The Zen Nippon Iaido Renmei, All Japan Iaido Federation (全日本居合道連盟, Zen Nippon Iaido Renmei) (ZNIR) was founded in 1948.
In 1952, the Kokusai Budoin, International Martial Arts Federation (国際武道院・国際武道連盟, Kokusai Budoin Kokusai Budo Renmei) (IMAF) was founded in Tokyo, Japan. IMAF is a Japanese organization promoting international Budō, and has seven divisions representing the various Japanese martial arts, including iaido.
Also in 1952, the All Japan Kendo Federation (ZNKR) was founded.
Upon formation of various organizations overseeing martial arts, a problem of commonality appeared. Since members of the organization were drawn from various backgrounds, and had experience practicing different schools of iaido, there arose a need for a common set of kata, that would be known by all members of organization, and that could be used for fair grading of practitioner's skill. Two of the largest Japanese organizations, All Japan Kendo Federation (ZNKR) and All Japan Iaido Federation (ZNIR), each created their own representative set of kata for this purpose.
Seitei or Zen Nippon Kendo Renmei Iaido (制定) are technical forms based on seitei-gata, or standard forms of sword-drawing techniques, created by the Zen Nihon Kendo Renmei (All Japan Kendo Federation). This standard set of iaido kata was created in 1969 by a committee formed by the All Japan Kendo Federation (AJKF, Zen Nippon Kendo Renmei or ZNKR). The twelve Seitei iaido forms (seitei-gata) are standardised for the tuition, promotion and propagation of iaido at the iaido clubs, that are members of the regional Kendo federations. All dojos, that are members of the regional Kendo federations teach this set. Since member federations of International Kendo Federation (FIK) uses seitei gata as a standard for their iaido exams and shiai, seitei iaido has become the most widely practised form of iaido in Japan and the rest of the world.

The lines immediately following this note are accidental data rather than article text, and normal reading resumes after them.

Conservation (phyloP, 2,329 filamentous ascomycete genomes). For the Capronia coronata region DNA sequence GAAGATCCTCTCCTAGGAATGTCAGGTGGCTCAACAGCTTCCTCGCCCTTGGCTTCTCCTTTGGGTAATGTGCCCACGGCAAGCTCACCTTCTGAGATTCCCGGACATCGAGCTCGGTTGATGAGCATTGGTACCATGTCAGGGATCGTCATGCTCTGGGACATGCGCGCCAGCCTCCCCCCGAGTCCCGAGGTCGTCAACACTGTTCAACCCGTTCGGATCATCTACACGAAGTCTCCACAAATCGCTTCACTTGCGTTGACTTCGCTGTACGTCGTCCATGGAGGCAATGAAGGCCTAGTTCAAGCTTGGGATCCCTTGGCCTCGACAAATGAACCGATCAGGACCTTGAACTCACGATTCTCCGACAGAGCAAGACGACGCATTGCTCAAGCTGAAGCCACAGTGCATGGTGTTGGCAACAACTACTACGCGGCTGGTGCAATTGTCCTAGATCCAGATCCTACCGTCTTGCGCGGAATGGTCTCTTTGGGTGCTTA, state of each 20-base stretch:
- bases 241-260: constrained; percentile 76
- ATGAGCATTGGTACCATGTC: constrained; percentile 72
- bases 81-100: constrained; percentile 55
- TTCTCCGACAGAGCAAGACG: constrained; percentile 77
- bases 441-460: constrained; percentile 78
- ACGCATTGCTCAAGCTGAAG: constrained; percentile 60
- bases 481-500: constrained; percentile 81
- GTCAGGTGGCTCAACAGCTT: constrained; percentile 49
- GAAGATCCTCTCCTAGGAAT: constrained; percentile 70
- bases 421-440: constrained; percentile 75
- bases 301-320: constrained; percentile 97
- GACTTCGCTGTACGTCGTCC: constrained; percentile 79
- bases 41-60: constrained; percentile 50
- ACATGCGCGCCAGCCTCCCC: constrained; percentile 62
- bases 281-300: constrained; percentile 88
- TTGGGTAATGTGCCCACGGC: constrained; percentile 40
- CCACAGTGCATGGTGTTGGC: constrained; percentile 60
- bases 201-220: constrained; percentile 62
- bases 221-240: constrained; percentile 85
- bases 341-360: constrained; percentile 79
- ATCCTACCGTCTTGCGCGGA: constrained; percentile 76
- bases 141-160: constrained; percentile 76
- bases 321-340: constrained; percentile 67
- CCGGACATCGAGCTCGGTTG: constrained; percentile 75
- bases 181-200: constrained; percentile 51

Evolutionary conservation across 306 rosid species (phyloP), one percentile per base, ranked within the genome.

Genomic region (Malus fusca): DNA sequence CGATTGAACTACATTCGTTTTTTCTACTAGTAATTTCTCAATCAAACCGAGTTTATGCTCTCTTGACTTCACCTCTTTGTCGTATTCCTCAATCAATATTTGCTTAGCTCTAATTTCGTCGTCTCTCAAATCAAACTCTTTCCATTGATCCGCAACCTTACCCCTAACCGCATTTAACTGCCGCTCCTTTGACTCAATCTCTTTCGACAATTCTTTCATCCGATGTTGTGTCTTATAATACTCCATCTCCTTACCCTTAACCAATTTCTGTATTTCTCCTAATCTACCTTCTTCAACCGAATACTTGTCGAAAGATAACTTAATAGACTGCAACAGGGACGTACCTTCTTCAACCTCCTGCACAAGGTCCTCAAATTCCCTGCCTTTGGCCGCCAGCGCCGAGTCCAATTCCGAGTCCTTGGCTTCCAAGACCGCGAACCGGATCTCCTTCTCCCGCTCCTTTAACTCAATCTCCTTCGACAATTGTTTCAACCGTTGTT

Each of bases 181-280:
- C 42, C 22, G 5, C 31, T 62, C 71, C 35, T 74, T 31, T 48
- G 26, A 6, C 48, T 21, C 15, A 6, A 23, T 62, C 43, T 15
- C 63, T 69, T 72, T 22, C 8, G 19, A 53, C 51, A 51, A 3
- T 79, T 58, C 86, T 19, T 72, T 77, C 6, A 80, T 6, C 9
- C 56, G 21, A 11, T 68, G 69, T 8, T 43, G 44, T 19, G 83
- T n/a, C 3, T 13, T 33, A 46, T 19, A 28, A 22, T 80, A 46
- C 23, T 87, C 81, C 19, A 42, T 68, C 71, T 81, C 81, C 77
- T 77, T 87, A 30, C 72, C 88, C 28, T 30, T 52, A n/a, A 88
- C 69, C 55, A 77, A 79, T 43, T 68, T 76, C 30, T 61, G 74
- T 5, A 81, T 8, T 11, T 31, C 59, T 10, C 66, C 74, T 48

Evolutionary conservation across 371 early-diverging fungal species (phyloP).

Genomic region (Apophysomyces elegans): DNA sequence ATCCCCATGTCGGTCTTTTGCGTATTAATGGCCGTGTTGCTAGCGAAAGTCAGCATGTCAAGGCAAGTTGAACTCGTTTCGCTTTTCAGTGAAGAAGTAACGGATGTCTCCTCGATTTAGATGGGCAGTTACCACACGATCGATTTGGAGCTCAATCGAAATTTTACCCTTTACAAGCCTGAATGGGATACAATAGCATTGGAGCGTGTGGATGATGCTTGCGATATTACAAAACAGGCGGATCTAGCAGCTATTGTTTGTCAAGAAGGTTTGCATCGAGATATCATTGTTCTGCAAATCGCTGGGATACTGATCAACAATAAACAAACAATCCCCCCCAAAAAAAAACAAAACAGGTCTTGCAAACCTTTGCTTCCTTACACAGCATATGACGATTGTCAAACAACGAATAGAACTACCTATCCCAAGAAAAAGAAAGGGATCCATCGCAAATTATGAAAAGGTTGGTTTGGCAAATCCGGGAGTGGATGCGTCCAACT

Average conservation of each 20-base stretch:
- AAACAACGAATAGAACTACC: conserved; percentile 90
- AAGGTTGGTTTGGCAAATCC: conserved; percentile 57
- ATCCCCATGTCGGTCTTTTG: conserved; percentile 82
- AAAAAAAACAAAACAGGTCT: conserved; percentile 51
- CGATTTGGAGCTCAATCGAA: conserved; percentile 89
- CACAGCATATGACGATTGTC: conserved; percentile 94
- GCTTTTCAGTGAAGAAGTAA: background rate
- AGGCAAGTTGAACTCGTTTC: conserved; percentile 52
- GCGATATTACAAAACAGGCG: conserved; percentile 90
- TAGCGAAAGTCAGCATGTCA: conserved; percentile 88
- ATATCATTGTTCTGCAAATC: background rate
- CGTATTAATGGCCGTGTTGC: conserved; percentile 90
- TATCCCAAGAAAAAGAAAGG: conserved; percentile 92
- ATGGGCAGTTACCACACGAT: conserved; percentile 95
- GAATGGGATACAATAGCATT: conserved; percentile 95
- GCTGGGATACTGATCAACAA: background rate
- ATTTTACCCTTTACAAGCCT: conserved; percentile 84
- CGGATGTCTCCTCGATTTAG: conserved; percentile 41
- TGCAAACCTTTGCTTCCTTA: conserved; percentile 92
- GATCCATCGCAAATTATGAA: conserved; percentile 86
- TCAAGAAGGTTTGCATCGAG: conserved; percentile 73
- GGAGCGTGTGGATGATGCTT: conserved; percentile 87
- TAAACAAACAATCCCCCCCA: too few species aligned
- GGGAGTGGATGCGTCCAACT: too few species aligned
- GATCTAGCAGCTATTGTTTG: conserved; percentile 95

Many iaido organisations promote sword technique from the seiza (sitting position) and refer to their art as iaido. One of the popular versions of these is the Musō Shinden-ryū (夢想神伝流), a style of iaido founded by Nakayama Hakudō (中山博道) in 1932. Nakayama Hakudō studied under Hosokawa Yoshimasa, a master of the Shimomura branch (下村派) of Hasegawa Eishin-ryū, and Morimoto Tokumi, a fellow student of Ōe Masaji of the Tanimura branch (谷村派).
International Iaido Sport Competition
Medals and cups are a part of iaido in connection with sport games.
Iaido, in its modern form, is practiced as a competitive sport, regulated by the All Japan Kendo Federation. The AJKF maintains the standardized iaido kata and etiquette, and organizes competitions.
A iaido competition consists of two iaidoka performing their kata next to each other and simultaneously. The competitors will be judged by a panel of judges according to the standardized regulations.
European Kendo Federation has arranged iaido championships since 2000, and this competition is held every year.